KIHEFO promotes local initiated solutions to fight disease, ignorance and poverty in southwestern Uganda
On April 18, Alphonse Twinamatisu, a local Ugandan, lead a teaching session on the hilly garden beside Dr. Geoffrey Anguyo’s (Executive Director of KIHEFO) house. A group of five mothers trekked from their homes in the hills in order to learn how to make Kitchen Gardens. This ‘quirky technology’ will allow these mothers to have gardens in close vicinity to their homes.
Twenty-six year old Alphonse is a Ugandan agriculturalist who volunteers as a technical advisor with KIHEFO. As the oldest child of subsistence farmers, Alphonse was exposed to the difficulties of this life-style. Though he is a Kabale native, Alphonse completed his studies in Kenya. During his two-year stint at Baraca Agriculture College (BAC), he studied sustainable agriculture and rural development. The Kitchen Garden is among the many techniques he learned at BAC.
This invention gets its name from its prevalence around kitchens. Though the kitchen garden was originally made to support families in urban areas, Alphonce saw its potential to aid mothers of rural southwestern Uganda. Hence, with the support of other KIHEFO volunteers, Alphonse would teach the technique to KIHEFO participants, and in particular, to female caretakers who are raising malnourished children.
A typical farmer in Kabale, Uganda does not live by the farmland that he/she spends all day cultivating. When asked how far they walk to reach their farm everyday, one of the mothers pointed to the top of the mountain to the right of Dr. Gregory’s complex. She then explained that her farm rests on top the hill. The other mothers nodded in agreement as the mother explained that it took her about a two hours walk to reach her farm everyday. Because their workspace is so far from their home, the women organize and cool their meals at the farm as it would take too long to go back home. Though the many of the mothers sell some of their crops for capital, they also rely on their farms as their main source of food for their families. Hence, having the farm so far away from their homes meant limited access to food.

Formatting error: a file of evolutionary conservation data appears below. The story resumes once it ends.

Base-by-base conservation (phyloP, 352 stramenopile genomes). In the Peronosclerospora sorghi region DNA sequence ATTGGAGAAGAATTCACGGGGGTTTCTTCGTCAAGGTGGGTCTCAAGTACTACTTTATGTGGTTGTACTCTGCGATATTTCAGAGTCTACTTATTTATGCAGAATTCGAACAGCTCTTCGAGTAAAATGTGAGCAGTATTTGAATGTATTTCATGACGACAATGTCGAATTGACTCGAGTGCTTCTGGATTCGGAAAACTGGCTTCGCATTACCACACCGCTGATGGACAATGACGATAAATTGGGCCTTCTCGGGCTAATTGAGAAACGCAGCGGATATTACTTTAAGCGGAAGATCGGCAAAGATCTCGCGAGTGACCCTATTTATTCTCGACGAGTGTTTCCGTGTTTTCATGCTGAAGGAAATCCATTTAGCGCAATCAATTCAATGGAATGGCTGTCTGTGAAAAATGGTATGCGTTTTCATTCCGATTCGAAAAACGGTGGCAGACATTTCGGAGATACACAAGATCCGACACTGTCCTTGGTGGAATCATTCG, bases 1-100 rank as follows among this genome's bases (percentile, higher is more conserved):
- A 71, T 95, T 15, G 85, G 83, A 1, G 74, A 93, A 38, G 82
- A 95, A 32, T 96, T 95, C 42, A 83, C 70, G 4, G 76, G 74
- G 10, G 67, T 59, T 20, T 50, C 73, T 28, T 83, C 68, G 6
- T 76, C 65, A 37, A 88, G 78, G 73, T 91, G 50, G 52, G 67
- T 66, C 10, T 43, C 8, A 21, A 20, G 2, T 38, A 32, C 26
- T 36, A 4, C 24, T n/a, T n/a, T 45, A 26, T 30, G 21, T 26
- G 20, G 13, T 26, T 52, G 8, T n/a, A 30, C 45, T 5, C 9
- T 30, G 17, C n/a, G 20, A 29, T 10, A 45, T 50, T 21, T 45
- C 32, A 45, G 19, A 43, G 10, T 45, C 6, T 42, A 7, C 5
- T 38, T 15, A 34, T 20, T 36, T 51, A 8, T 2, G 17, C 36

The Kitchen Gardens are made of four simple materials: sticks, market bag, rocks, and soil. Depending on the desired size of the growing machine, the multiple bags can be sewn together. Alphonse collected sticks from a near by tree and demonstrated how to vertically plant them into the group into a circle the size of the bag. The mothers then worked together to fill the column with soil. A small column of rocks was arranged in the middle of the column as two women continued filling the kitchen garden with soil. Alphonse proceeded to explain how the rocks would prevent the soil from water-logging (retaining too much water in the soil) while allowing easy irrigation since it facilitates equal water distribution through out the column.
Once the Kitchen Gardens were set up, the mothers took turns planting young spinach plants into the sides of the soil column. Because of its elongated size, the kitchen garden increases planting surface area, ten fold. Therefore, the Kitchen Garden ensures that families can have a plentiful food source at home, regardless of how much available usable surface they own.
In less than an hour Alphonse and the participants stood back to admire their final project. Their pilot Kitchen Garden comfortably held more than 25 spinach plants. The mothers expressed how preparation of the Kitchen Gardens was very easy and affordable. Adding on to that comment, one mother explains how the necessary materials are accessible where she lives making it easier for her to replicate this handy device. All the mothers agreed that they will make a kitchen garden of their own to in hopes to bring their food source closer to home. “Hopefully with some practice, I can show my fellow neighbors the Kitchen Garden so it can help them too,” said one mother, as the group thanked Alphonse for his time.
For more information on KIHEFO’s Agro-Innovation Projects, please visit our website – click here.